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I'm trying to write ${\cal N}=4$ SYM in terms of ${\cal N}=1$ superfields. I have the Lagrangian

$$\mathcal{L}=\frac{1}{16 k} \int d^2 \sigma \text{Tr} \big[W^a W_a\big]+c.c+\int d^4\theta \text{Tr}\big[\bar{\Phi}^i e^V \Phi^i e^{-V}\big]+\frac{\sqrt{2}}{3}\int d^2\theta \text{Tr}\big[\phi^i [\phi^j,\phi^k]\big]\epsilon_{ijk}+c.c $$

Where the $\Phi^i$ are chiral superfields and V is a vector superfield. In components, this is all fine except for the Yukawa terms $$\mathcal{L} \supset i\sqrt{2} f^{ABC} Z^{i\dagger}_A \psi^i_B \lambda_C - \sqrt{2}\epsilon_{ijk} Z^i_A \psi^j_B \psi^k_C+c.c $$

Where $A,B,C$, are $SU(N)$ gauge group indices, $i,j,k$ number my 3 chiral superfields, which have an explicit $SU(3)$ symmetry, the $Z^i_A$ are the complex scalars from my chiral superfields, $\psi^i_A$ are the fermions from my chiral superfields, and the $\lambda_A$ is the fermion from my vector superfield.

The fermions combine into an fundamental $SU(4)$ multiplet $\chi^I=(\psi^i, \lambda)$, and I decompose my complex scalars into real ones in a fundamental $SO(6)$ (isomorphic to $SU(4)$) multiplet, $Z^i=X^a+iX^{a+3}$. I should be able to write the Yukawa terms as

$$\mathcal{L} \supset f^{ABC} X^a_A C^a_{IJ}\chi^I \chi^J +c.c $$

essentially putting the scalars into the antisymmetric matrix representation of $SU(4)$, $X_{IJ}=X_{[IJ]}=X^a_{IJ}X^a$.

So I need to show that the $C^a_{IJ}$ that I have are an invariant symbol of $SO(6)=SU(4)$, and thus my Lagrangian has that R symmetry. Not sure how to do that... a reference I found says they should be related to the $SO(6)$ gamma matrices (http://arxiv.org/abs/hep-th/0201253, below equation 3.1), but that hasn't been very helpful.

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this question is 2 years old, but I thought it's never too late. I'm not sure about the definite answer, but here are my thoughts.

Take the SO(6) algebra viewpoint. The $\mathbf{6}$ is the fundamental (vector) representation, and the $\mathbf{4}$ is the spinor representation. So we are looking for symbols $\Sigma_{AB}^I$ that combine two spinors into a vector.

This looks analogous to the usual SO(1,3) case, where $\sigma^\mu_{\alpha\dot\beta}$ convert two Weyl spinors into one vector. Write the gamma matrices in the Weyl basis $$ \gamma^\mu=\begin{pmatrix}0 & \sigma^\mu \\ \bar\sigma^\mu & 0\end{pmatrix} $$ and you can read off the sigmas.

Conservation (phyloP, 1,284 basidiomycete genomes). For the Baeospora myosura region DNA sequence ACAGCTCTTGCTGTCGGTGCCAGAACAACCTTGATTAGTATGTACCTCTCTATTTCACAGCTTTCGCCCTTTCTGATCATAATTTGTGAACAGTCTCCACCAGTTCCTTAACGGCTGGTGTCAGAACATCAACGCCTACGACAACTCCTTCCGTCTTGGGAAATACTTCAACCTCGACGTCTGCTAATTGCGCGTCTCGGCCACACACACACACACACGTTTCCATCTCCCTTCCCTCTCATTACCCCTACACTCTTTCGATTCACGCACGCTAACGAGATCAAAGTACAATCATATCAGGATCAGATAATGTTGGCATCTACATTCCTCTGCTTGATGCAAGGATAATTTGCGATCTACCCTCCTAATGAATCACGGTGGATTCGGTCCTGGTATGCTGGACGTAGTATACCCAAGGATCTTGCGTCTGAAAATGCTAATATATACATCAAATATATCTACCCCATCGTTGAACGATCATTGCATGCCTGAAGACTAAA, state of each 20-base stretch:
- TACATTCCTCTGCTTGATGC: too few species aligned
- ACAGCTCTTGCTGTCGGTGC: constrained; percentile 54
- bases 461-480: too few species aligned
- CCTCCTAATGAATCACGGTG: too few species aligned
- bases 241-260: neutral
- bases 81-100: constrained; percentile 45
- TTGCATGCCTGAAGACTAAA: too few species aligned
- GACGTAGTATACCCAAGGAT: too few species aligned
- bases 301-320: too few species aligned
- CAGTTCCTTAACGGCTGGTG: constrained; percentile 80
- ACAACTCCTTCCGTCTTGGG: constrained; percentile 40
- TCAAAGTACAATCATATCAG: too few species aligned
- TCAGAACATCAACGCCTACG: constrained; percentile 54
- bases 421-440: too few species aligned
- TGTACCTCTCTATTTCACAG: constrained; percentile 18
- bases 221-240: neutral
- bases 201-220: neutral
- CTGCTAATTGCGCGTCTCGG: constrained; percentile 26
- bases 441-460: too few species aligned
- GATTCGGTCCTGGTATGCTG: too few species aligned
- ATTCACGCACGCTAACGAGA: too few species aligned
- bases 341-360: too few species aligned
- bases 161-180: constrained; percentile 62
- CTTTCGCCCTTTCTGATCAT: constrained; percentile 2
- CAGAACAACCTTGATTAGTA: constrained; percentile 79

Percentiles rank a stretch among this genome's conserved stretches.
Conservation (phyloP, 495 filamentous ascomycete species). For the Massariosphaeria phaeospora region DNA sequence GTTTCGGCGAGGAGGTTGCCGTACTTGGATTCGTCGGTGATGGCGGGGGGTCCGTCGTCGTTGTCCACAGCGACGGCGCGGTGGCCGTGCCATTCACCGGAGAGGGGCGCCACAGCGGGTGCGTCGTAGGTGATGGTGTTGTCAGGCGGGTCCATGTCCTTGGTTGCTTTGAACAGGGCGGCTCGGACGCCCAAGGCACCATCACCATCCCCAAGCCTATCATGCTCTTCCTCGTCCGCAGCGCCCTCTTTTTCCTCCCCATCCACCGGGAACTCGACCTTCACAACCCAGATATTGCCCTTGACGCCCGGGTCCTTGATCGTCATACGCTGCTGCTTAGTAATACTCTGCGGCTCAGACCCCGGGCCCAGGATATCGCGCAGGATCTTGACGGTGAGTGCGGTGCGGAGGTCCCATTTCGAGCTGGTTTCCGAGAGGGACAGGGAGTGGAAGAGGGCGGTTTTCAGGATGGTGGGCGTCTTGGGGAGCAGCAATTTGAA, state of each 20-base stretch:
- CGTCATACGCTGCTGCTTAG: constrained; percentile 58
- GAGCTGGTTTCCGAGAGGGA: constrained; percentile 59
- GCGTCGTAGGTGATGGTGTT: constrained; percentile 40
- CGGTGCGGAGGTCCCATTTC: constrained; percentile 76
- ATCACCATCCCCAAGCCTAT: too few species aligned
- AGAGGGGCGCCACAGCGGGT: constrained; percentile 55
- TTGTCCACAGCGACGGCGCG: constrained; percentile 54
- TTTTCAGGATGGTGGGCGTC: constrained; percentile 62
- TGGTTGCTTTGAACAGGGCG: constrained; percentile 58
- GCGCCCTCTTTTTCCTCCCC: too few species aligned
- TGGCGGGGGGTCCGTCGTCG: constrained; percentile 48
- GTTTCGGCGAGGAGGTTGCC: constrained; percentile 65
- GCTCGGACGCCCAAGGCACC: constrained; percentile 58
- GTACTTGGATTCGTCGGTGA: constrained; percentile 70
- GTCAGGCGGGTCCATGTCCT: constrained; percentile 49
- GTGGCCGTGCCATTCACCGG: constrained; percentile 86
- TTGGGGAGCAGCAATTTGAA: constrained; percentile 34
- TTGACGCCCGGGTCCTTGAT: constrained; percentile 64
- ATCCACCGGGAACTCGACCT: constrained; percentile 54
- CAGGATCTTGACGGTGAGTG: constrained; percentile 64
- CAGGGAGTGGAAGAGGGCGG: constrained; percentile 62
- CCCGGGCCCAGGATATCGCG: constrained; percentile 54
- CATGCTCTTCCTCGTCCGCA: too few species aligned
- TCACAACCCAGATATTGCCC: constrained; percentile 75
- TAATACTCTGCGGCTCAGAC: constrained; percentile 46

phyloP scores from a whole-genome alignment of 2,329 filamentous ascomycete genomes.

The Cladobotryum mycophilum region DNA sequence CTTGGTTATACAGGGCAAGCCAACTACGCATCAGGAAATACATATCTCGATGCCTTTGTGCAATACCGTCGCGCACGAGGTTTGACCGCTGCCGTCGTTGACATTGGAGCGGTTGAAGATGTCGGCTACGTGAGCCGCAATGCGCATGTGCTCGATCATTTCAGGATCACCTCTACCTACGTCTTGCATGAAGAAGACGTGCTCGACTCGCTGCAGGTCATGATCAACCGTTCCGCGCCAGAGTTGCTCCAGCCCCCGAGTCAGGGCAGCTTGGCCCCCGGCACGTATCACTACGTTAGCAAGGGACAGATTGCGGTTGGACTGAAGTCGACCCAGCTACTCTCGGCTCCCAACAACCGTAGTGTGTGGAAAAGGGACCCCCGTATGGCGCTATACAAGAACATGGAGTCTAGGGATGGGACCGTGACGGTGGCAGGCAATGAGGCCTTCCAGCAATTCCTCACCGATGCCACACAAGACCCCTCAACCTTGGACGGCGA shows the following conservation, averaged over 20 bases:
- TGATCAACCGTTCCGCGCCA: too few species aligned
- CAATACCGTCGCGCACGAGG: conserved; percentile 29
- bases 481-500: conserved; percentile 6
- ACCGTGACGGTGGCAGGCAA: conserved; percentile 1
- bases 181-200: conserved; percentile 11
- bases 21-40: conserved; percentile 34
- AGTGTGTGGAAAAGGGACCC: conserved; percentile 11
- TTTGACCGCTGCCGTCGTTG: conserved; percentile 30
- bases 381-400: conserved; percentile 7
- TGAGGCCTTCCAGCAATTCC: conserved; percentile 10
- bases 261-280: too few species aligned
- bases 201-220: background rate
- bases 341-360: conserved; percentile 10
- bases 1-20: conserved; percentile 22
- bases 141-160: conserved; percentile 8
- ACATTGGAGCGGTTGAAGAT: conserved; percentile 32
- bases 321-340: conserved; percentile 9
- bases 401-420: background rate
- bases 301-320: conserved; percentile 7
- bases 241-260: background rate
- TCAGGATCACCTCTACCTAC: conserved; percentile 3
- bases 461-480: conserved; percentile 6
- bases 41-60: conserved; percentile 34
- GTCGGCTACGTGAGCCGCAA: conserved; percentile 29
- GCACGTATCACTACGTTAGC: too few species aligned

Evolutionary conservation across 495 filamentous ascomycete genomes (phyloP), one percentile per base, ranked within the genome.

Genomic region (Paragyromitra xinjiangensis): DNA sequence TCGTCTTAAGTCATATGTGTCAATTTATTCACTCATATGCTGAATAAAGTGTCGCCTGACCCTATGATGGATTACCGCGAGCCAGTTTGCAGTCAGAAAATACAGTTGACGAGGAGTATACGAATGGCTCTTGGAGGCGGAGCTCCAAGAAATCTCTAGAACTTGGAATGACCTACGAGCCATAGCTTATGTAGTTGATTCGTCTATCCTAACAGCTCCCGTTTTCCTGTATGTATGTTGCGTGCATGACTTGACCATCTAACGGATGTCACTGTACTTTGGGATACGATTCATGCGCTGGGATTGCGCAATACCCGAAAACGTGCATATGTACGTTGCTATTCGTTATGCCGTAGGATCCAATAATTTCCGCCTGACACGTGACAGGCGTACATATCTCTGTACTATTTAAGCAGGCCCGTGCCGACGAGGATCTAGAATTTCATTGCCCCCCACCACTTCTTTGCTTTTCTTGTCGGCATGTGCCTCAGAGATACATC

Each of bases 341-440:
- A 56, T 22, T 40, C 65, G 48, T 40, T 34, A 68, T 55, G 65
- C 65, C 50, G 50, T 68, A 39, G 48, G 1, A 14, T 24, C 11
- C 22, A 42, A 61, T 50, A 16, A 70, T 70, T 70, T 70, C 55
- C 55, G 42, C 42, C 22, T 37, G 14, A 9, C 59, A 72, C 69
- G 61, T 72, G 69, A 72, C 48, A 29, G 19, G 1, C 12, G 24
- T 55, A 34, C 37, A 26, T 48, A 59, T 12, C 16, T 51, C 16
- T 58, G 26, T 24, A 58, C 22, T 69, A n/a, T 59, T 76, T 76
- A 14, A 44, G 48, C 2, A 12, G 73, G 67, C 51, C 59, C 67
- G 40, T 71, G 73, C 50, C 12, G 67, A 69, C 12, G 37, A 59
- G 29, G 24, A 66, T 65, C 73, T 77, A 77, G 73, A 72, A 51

It should be similar for the SO(6). Write its $8\times 8$ gamma matrices $\hat\gamma^I$ in Weyl basis $$ \hat\gamma^\mu=\begin{pmatrix}0 & \Sigma^\mu \\ \bar\Sigma^\mu & 0\end{pmatrix} $$ and one should be able to read off the sigma symbols.

One can find an explicit construction here (however mind the conventions and the signature!), or you can try to construct the gamma and sigma matrices from scratch.

What I'm not sure about is the fact that in the case of SO(1,3) the $\sigma^\mu_{\alpha\dot\beta}$ have one left-handed and one right-handed spinor index, this should probably also hold for SO(6), so I would be tempted to write $\Sigma^i_{A\dot B}$, but in the contraction in your example $\Sigma^I$ is contracted with two spinors of same chirality.

Edit

An addition about what I said in the last paragraph: in SO(4) (so I assume also in SO(1,3)) the left and right handed spinors are the $\mathbf{2}=[1,0]$ and the $\mathbf{\bar{2}}=[0,1]$, their tensor product gives the vector: $\mathbf{2}\otimes\mathbf{\bar{2}}=\mathbf{4}$, as expected.

In SO(6) it seems to be a bit different: the spinor is the $\mathbf{4}=[0,1,0]$, and there is also the $\mathbf{\bar{4}}=[0,0,1]$, which is presumable the other chirality spinor. But the difference is that unlike for $SO(4)$, here $\mathbf{4}\otimes\mathbf{\bar{4}}=\mathbf{1}\oplus\mathbf{15}$, so the $\mathbf{4}$ and the $\mathbf{\bar{4}}$ cannot be combined into a vector. Instead, $\mathbf{4}\otimes\mathbf{4}=\mathbf{6}\oplus\mathbf{10}$ and $\mathbf{\bar{4}}\otimes\mathbf{\bar{4}}=\mathbf{6}\oplus\mathbf{\bar{10}}$, so to get the vector one has really to combine two spinors of the same chirality.

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